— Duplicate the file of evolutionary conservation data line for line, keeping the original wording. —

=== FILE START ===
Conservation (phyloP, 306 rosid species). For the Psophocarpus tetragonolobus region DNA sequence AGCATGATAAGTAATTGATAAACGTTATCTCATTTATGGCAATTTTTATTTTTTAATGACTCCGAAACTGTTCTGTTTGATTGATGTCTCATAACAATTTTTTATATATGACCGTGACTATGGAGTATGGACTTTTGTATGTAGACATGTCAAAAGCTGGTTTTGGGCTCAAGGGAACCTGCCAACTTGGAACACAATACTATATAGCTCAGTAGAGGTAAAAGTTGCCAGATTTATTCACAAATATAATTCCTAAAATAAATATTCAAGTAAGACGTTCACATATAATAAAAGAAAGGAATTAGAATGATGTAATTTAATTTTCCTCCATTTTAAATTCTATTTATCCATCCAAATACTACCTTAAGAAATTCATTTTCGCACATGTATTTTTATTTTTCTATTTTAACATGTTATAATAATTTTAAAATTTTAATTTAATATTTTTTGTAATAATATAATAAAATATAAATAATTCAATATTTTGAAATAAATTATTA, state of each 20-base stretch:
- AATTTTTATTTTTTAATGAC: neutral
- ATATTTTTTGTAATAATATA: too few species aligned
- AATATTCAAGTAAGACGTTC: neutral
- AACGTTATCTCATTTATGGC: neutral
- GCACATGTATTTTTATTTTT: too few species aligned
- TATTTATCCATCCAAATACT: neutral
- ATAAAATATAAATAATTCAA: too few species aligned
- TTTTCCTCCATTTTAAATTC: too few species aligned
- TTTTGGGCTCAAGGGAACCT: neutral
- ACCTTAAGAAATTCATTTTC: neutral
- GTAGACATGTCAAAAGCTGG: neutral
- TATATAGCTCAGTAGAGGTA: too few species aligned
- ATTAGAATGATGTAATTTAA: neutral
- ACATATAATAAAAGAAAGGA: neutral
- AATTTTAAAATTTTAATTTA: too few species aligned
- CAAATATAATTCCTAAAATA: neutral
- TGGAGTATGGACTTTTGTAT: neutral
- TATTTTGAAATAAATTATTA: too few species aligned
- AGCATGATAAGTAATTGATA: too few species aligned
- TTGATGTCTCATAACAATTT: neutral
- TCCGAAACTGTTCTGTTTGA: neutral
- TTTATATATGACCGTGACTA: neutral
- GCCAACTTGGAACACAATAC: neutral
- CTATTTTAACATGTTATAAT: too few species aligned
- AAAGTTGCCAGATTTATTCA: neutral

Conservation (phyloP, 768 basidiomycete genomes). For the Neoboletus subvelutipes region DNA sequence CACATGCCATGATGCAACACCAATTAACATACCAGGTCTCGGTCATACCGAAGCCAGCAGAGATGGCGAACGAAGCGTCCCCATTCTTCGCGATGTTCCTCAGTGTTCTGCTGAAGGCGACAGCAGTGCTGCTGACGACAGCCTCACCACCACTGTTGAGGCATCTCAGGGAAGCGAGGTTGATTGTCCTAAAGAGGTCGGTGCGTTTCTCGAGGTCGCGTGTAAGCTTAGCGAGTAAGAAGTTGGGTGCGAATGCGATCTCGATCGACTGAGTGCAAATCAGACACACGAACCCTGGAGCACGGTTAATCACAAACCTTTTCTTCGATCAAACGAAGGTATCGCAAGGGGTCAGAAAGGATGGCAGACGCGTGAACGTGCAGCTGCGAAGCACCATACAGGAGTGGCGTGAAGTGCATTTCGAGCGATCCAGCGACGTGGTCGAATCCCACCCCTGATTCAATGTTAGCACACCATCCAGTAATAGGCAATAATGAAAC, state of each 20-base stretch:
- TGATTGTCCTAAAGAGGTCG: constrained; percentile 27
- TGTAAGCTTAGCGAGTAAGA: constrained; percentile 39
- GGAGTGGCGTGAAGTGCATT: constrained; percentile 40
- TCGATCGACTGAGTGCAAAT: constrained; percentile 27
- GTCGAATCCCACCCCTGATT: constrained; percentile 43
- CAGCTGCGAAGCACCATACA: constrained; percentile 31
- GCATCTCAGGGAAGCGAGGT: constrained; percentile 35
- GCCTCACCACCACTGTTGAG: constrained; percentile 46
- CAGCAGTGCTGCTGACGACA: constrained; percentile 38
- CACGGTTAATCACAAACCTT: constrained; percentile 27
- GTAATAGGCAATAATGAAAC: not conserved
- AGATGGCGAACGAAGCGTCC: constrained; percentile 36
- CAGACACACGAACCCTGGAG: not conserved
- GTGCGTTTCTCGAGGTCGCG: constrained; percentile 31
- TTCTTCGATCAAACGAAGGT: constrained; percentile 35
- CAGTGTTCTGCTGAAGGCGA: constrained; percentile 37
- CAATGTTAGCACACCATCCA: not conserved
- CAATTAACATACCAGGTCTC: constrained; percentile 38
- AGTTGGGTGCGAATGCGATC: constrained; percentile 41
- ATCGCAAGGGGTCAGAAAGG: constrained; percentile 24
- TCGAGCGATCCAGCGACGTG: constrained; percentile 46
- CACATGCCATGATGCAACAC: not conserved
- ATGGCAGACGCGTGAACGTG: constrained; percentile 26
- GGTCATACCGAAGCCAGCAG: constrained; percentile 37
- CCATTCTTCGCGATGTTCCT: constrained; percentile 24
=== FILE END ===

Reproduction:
Conservation (phyloP, 306 rosid species). For the Psophocarpus tetragonolobus region DNA sequence AGCATGATAAGTAATTGATAAACGTTATCTCATTTATGGCAATTTTTATTTTTTAATGACTCCGAAACTGTTCTGTTTGATTGATGTCTCATAACAATTTTTTATATATGACCGTGACTATGGAGTATGGACTTTTGTATGTAGACATGTCAAAAGCTGGTTTTGGGCTCAAGGGAACCTGCCAACTTGGAACACAATACTATATAGCTCAGTAGAGGTAAAAGTTGCCAGATTTATTCACAAATATAATTCCTAAAATAAATATTCAAGTAAGACGTTCACATATAATAAAAGAAAGGAATTAGAATGATGTAATTTAATTTTCCTCCATTTTAAATTCTATTTATCCATCCAAATACTACCTTAAGAAATTCATTTTCGCACATGTATTTTTATTTTTCTATTTTAACATGTTATAATAATTTTAAAATTTTAATTTAATATTTTTTGTAATAATATAATAAAATATAAATAATTCAATATTTTGAAATAAATTATTA, state of each 20-base stretch:
- AATTTTTATTTTTTAATGAC: neutral
- ATATTTTTTGTAATAATATA: too few species aligned
- AATATTCAAGTAAGACGTTC: neutral
- AACGTTATCTCATTTATGGC: neutral
- GCACATGTATTTTTATTTTT: too few species aligned
- TATTTATCCATCCAAATACT: neutral
- ATAAAATATAAATAATTCAA: too few species aligned
- TTTTCCTCCATTTTAAATTC: too few species aligned
- TTTTGGGCTCAAGGGAACCT: neutral
- ACCTTAAGAAATTCATTTTC: neutral
- GTAGACATGTCAAAAGCTGG: neutral
- TATATAGCTCAGTAGAGGTA: too few species aligned
- ATTAGAATGATGTAATTTAA: neutral
- ACATATAATAAAAGAAAGGA: neutral
- AATTTTAAAATTTTAATTTA: too few species aligned
- CAAATATAATTCCTAAAATA: neutral
- TGGAGTATGGACTTTTGTAT: neutral
- TATTTTGAAATAAATTATTA: too few species aligned
- AGCATGATAAGTAATTGATA: too few species aligned
- TTGATGTCTCATAACAATTT: neutral
- TCCGAAACTGTTCTGTTTGA: neutral
- TTTATATATGACCGTGACTA: neutral
- GCCAACTTGGAACACAATAC: neutral
- CTATTTTAACATGTTATAAT: too few species aligned
- AAAGTTGCCAGATTTATTCA: neutral

Conservation (phyloP, 768 basidiomycete genomes). For the Neoboletus subvelutipes region DNA sequence CACATGCCATGATGCAACACCAATTAACATACCAGGTCTCGGTCATACCGAAGCCAGCAGAGATGGCGAACGAAGCGTCCCCATTCTTCGCGATGTTCCTCAGTGTTCTGCTGAAGGCGACAGCAGTGCTGCTGACGACAGCCTCACCACCACTGTTGAGGCATCTCAGGGAAGCGAGGTTGATTGTCCTAAAGAGGTCGGTGCGTTTCTCGAGGTCGCGTGTAAGCTTAGCGAGTAAGAAGTTGGGTGCGAATGCGATCTCGATCGACTGAGTGCAAATCAGACACACGAACCCTGGAGCACGGTTAATCACAAACCTTTTCTTCGATCAAACGAAGGTATCGCAAGGGGTCAGAAAGGATGGCAGACGCGTGAACGTGCAGCTGCGAAGCACCATACAGGAGTGGCGTGAAGTGCATTTCGAGCGATCCAGCGACGTGGTCGAATCCCACCCCTGATTCAATGTTAGCACACCATCCAGTAATAGGCAATAATGAAAC, state of each 20-base stretch:
- TGATTGTCCTAAAGAGGTCG: constrained; percentile 27
- TGTAAGCTTAGCGAGTAAGA: constrained; percentile 39
- GGAGTGGCGTGAAGTGCATT: constrained; percentile 40
- TCGATCGACTGAGTGCAAAT: constrained; percentile 27
- GTCGAATCCCACCCCTGATT: constrained; percentile 43
- CAGCTGCGAAGCACCATACA: constrained; percentile 31
- GCATCTCAGGGAAGCGAGGT: constrained; percentile 35
- GCCTCACCACCACTGTTGAG: constrained; percentile 46
- CAGCAGTGCTGCTGACGACA: constrained; percentile 38
- CACGGTTAATCACAAACCTT: constrained; percentile 27
- GTAATAGGCAATAATGAAAC: not conserved
- AGATGGCGAACGAAGCGTCC: constrained; percentile 36
- CAGACACACGAACCCTGGAG: not conserved
- GTGCGTTTCTCGAGGTCGCG: constrained; percentile 31
- TTCTTCGATCAAACGAAGGT: constrained; percentile 35
- CAGTGTTCTGCTGAAGGCGA: constrained; percentile 37
- CAATGTTAGCACACCATCCA: not conserved
- CAATTAACATACCAGGTCTC: constrained; percentile 38
- AGTTGGGTGCGAATGCGATC: constrained; percentile 41
- ATCGCAAGGGGTCAGAAAGG: constrained; percentile 24
- TCGAGCGATCCAGCGACGTG: constrained; percentile 46
- CACATGCCATGATGCAACAC: not conserved
- ATGGCAGACGCGTGAACGTG: constrained; percentile 26
- GGTCATACCGAAGCCAGCAG: constrained; percentile 37
- CCATTCTTCGCGATGTTCCT: constrained; percentile 24